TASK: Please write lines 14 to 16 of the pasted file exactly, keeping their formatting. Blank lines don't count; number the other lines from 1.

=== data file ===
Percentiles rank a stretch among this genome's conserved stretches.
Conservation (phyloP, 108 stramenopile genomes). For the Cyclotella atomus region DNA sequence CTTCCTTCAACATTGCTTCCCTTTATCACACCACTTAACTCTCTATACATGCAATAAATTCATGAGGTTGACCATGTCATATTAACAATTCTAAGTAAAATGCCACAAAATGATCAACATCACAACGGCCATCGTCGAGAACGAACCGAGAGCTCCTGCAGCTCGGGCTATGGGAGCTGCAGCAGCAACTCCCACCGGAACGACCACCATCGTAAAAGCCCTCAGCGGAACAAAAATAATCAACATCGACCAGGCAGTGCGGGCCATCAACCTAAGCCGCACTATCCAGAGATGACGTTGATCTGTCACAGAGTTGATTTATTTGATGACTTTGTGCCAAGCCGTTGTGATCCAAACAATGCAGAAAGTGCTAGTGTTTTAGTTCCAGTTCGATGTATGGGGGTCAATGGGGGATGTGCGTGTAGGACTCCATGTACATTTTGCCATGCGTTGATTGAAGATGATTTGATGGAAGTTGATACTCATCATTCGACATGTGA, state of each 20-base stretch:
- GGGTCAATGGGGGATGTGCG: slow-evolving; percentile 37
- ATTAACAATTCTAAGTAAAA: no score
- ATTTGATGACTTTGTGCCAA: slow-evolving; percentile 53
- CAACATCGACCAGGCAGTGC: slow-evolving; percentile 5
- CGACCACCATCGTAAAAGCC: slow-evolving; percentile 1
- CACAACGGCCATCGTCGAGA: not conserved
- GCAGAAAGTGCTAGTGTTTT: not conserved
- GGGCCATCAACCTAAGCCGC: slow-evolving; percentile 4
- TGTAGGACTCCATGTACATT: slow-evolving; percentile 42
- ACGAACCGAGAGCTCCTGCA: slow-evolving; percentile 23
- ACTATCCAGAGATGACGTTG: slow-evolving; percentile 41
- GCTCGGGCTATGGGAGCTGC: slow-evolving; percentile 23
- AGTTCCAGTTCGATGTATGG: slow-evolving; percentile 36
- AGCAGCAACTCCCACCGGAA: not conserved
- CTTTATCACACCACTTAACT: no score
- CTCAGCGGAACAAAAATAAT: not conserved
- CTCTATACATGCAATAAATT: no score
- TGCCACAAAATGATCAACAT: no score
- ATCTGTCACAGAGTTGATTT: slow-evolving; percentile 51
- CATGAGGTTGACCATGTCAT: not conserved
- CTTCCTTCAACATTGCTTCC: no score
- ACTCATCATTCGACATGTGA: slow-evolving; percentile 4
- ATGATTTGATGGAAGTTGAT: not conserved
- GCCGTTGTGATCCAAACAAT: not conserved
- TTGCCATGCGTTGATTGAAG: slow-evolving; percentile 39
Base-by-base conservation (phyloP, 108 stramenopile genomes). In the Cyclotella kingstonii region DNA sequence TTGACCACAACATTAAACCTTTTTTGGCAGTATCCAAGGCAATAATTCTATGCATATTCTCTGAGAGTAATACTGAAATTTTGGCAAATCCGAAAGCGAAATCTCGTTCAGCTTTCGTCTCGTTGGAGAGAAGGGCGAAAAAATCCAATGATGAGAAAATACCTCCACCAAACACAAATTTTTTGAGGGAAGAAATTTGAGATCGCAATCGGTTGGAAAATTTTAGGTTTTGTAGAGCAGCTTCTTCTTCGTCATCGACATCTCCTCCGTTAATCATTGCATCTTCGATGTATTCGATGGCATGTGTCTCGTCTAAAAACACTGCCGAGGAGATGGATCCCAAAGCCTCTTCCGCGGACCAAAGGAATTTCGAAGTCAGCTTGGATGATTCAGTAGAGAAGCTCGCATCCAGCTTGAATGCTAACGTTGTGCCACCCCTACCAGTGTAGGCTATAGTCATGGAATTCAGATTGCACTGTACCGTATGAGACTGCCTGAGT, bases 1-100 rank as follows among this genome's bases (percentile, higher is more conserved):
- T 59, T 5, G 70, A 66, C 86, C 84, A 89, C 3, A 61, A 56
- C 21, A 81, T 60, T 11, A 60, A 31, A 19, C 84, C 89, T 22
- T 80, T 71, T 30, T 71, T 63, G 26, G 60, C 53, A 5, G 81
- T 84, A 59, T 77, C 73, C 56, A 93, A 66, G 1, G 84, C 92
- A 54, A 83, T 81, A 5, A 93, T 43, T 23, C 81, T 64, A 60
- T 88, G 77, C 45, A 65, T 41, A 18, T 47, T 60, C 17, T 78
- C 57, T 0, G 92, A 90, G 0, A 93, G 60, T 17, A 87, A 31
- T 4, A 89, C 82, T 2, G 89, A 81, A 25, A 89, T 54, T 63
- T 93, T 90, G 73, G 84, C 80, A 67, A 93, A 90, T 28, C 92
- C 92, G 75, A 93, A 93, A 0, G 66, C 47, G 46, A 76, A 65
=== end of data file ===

- GCTCGGGCTATGGGAGCTGC: slow-evolving; percentile 23
- AGTTCCAGTTCGATGTATGG: slow-evolving; percentile 36
- AGCAGCAACTCCCACCGGAA: not conserved